Inasmuch as my knitting can be anything that resembles regular.
Last May I started a shawl. You may or may not remember this, but you probably don’t, this was a while ago, and it’s not like this thing has been a prominent feature of this blog. As a matter of fact, I think that this was the second Zimmermann Project project. I took maybe one picture of it. It’s the one with the lace edging that makes me want to poke out my eye on a sharp DPN.
Anyway, I started this shawl, the Traditional Shetland Shawl last May. It was worked on some, actually a fair amount, but was put to the side when Baby knitting sort of started to take over my life — as with book 4. (When I get close to finishing a book it really helps for me to have something in my life that’s slightly simple.) Any way, the center square was done, but the edgings for all the other sides were still to be knit — one was started when I put it on the back burner.
Maybe a couple of days ago, I was looking for a break from the Fishtrap Aran. It’s a wonderful knit, but it’s sort of the kind of knitting that can easily take over your life with its mysteriously twisting traveling stitches. I was looking for something that was a little bit more forgiving. A little bit more, well, I’m not sure what I was looking for. I wanted to knit something else, but I didn’t really have the energy to start something else. (I’m starting to look at the Hybrid shaping.) This really was the only thing that was on the needles at the time.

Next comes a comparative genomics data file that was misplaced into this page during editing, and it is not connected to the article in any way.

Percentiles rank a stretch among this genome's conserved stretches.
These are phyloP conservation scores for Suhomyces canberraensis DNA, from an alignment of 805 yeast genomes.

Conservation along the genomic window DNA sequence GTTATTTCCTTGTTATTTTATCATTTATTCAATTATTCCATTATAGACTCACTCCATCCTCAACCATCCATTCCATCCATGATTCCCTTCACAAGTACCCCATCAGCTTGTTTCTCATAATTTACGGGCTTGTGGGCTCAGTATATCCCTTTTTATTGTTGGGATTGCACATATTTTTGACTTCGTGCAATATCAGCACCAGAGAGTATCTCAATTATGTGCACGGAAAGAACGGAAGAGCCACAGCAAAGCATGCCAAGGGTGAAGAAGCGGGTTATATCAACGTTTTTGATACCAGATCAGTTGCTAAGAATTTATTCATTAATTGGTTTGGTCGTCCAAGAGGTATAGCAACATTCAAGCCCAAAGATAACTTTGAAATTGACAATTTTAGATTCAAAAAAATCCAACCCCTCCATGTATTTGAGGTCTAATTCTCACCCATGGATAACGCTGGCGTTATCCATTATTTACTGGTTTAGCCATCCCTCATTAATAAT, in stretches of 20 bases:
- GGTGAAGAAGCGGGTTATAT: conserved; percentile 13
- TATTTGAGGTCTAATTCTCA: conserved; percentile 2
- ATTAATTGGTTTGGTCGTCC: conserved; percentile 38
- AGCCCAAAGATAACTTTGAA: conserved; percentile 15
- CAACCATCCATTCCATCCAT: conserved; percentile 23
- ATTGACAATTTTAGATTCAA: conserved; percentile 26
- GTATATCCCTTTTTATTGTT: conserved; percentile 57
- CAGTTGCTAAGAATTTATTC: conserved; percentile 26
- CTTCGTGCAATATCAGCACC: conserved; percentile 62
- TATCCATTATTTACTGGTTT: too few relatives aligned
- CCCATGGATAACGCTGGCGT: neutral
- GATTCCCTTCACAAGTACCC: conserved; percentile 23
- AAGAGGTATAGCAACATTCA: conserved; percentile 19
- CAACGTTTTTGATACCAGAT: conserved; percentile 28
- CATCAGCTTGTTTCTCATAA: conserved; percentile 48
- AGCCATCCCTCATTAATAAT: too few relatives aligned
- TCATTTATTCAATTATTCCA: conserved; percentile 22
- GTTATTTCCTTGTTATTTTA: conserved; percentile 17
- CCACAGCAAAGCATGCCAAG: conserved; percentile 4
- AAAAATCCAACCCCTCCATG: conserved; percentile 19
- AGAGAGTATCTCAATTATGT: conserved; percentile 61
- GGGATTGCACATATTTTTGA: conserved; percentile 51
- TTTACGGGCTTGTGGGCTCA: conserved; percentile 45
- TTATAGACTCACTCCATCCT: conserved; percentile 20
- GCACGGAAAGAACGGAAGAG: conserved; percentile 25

I know, that’s the shocking part.
Anyway, I am working on it pretty regularly, and am almost done with a few parts of it. I’ve got two sides left to knit, which shouldn’t really take that long. (I know, famous last words.)
Not the best picture, but it could be worse, it could always be worse. What you do here, and I’m sure I’ve explained this about a thousand times, is start with an edging pick up along the plain side of that edging, knit a trapazoid, then knit a central square with those stitches. Then, for all the other sides, start with an edging, pick up, knit a trapazoid, then graft the whole mess together. I’m still a little shakey about that last part. It does not bode well.
If I can manage to find a few hours tonight, which, believe me, may very well not happen, I may be able to steek this weekend! Oy! Chopping up your knitting! Weekend fun!